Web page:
Spain’s premier white variety, albariño, got off to a shaky start in Australia, with a mix up seeing the French variety savagnin planted instead. That error has been remedied, with genuine albariño now in the ground, while those wayward savagnin vines have established their own distinct identity.

Also known as

Alvarinho is the albariño synonym that wine drinkers are most likely to come across, with the two words similar enough to suspect a link without any more information. Alvarinho is the Portuguese word for the grape, with albariño the Spanish name.

What albariño tastes like

Albariño varies somewhat in profile, with it having racy citrus and apple notes when less ripe, though it can develop more exotic characters of stone fruit and even tropical fruits when riper. The palate is usually racy, though higher ripeness can provide noticeable weight, and it frequently displays sea spray notes, which are often attributed to the maritime climate it thrives in.

Vineyard & winemaking

A grape that excels in maritime climates, and relatively moderate ones at that, albariño is a grape that generally expresses itself with a gentle but distinct aromatic profile and high acidity, so most makers tend to enhance this by making it in a fairly pure and lean style, without oak. However, there are certainly producers that pick later and employ winemaking processes akin to making chardonnay.

Where is albariño grown?

Albariño is arguably Spain’s key white grape, grown most prominently in Rias Baixas, Galicia. It is not Spain’s most widely planted, though, with airén taking that honour (in fact, airén is in the top five most-planted grapes in the world, and the second most planted white, and it’s pretty much all in Spain). Albariño very much is seen as the leading quality grape, with different expressions coming from the varied soils of the five subzones of Rias Baixas. Crossing the southern border into Portugal, albariño occupies a less distinguished place as a blending grape in the Vinho Verde appellation, which is a style of young, or “green”, wine, celebrated for its fresh glugability. However, it is also bottled as varietal alvarinho, and was one of the first to break free from historic blends that never declared their varietal compositions.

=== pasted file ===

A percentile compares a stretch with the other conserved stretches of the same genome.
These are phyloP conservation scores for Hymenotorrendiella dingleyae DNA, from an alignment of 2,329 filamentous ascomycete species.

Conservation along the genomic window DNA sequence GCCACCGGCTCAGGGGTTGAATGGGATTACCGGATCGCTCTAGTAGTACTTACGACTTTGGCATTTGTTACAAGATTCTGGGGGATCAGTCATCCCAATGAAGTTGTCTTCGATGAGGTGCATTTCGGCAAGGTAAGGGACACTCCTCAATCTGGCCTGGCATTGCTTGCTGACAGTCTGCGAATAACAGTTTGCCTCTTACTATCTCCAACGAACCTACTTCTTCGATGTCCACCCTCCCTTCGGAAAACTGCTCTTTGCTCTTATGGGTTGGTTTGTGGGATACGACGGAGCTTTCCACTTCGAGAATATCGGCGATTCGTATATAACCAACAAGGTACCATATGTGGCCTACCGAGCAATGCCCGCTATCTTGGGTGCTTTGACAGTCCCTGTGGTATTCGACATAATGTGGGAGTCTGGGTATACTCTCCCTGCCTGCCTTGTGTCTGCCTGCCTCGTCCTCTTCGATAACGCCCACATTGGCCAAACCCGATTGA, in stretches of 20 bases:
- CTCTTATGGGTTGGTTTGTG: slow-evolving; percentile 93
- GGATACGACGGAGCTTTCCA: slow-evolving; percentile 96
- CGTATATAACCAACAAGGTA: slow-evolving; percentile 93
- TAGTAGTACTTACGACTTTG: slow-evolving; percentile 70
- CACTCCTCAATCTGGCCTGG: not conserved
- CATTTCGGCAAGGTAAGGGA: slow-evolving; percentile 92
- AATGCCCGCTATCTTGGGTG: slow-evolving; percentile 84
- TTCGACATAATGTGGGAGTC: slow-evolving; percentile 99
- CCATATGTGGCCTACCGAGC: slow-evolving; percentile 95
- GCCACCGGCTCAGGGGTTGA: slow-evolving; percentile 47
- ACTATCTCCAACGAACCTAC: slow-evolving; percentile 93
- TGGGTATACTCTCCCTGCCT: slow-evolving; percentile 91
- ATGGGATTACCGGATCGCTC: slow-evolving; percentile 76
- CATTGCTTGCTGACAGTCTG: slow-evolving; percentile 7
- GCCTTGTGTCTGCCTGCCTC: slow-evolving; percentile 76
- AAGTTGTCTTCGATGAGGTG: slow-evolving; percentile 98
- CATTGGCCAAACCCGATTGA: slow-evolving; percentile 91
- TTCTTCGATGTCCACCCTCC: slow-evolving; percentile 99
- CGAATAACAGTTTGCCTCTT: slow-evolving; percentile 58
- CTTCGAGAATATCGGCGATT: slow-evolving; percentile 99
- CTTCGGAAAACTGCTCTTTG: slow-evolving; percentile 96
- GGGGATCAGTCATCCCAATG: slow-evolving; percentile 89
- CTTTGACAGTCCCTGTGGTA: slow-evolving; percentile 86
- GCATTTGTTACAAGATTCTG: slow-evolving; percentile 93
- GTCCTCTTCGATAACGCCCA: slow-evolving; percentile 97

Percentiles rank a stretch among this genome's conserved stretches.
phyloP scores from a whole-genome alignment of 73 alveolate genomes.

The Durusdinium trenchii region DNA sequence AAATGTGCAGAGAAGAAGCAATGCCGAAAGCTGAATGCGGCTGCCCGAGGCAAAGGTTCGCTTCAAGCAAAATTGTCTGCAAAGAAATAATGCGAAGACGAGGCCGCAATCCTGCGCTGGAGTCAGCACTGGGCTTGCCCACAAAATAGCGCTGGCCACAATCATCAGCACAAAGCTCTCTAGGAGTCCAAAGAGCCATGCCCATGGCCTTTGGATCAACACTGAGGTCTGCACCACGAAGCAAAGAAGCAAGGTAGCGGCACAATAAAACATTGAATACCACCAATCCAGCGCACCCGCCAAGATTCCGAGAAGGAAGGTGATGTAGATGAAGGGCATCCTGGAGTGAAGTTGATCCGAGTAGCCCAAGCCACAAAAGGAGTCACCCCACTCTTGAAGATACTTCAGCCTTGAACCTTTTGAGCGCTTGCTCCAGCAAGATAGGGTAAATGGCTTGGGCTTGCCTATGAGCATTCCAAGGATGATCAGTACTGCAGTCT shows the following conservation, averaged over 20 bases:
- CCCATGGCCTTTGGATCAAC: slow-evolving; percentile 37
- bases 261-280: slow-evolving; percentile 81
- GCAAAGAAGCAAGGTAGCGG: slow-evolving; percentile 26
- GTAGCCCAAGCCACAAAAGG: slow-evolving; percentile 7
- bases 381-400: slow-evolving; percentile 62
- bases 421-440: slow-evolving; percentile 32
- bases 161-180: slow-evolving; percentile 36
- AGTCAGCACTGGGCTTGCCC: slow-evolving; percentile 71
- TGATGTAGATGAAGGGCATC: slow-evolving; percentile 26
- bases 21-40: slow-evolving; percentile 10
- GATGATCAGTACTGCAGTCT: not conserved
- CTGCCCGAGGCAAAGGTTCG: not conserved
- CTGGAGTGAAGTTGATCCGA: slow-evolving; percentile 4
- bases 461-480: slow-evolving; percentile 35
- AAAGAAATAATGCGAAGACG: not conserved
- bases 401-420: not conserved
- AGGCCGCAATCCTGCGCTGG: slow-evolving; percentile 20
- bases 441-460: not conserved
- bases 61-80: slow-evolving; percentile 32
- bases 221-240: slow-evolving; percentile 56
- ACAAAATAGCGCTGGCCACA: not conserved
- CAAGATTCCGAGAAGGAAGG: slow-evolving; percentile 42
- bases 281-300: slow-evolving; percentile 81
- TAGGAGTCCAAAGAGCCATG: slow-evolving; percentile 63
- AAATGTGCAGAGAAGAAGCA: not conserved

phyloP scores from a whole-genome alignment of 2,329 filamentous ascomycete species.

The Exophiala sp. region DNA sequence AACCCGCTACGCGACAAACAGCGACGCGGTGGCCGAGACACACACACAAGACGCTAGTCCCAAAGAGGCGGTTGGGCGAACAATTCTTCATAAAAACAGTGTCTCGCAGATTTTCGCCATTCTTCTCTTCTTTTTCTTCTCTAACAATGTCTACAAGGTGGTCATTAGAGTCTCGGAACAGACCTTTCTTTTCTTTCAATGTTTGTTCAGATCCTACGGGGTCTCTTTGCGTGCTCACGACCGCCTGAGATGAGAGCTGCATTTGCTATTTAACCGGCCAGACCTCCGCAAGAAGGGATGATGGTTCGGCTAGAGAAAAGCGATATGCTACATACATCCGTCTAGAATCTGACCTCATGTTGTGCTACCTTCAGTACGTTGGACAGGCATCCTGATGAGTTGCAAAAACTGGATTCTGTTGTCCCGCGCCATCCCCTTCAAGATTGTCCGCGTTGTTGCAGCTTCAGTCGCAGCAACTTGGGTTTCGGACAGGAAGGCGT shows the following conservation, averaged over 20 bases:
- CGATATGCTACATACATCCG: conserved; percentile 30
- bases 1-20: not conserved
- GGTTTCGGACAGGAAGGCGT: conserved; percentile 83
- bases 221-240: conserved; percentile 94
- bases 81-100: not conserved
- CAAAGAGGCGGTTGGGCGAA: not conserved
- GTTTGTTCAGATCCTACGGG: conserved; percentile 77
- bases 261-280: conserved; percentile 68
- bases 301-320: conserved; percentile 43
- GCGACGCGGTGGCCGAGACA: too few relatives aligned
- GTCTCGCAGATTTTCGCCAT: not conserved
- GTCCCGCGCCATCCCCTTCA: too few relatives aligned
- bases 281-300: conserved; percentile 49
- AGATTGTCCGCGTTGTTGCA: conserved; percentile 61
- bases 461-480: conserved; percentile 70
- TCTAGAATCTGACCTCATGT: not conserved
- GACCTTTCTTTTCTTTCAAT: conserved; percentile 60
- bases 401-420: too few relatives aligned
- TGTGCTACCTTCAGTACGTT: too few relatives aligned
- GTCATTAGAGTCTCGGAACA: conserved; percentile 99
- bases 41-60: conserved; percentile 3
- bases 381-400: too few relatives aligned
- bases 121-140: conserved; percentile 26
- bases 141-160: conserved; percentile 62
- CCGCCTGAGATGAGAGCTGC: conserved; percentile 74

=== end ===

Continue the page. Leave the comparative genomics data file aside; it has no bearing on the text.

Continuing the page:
Albariño around the world

While not widely grown outside of Spain, albariño seems to be finding a second home on the Californian coast. With similar conditions to Rias Baixas, California’s San Luis Obispo Coast is seen as prime territory, but it is grown across the state, albeit in still small quantities, with about 120 hectares currently bearing fruit.

Albariño in Australia

Albariño has an odd history in this country. At a time when interest in the grape was riding something of a wave, with Spanish food and wine very much on trend, Australian producers were finding a thirsty market for their wines produced off young vines. But, in 2009, fledgling plantings of the grape were identified as not being albariño at all, but rather savagnin, which is best known as the grape used in making some of the most revered wines of France’s Jura region. As all the albariño planted was from the same source, much hand wringing followed, with some even trying to prove that much of Spain’s albariño is in fact savagnin, too. Not that it helped much. Interestingly, in the decade it took to turn that mistake around the interest in savagnin has grown substantially, while the fervour around albariño has a cooled a little. True albariño is now grown in small quantities in a couple of dozen sites, with no real pattern to where, with both warm and cool climate sites selected, from the Riverland, to the Hunter Valley, to the Adelaide Hills.

Some of the best Australian albariño

Anderson & Marsh
Briar Ridge

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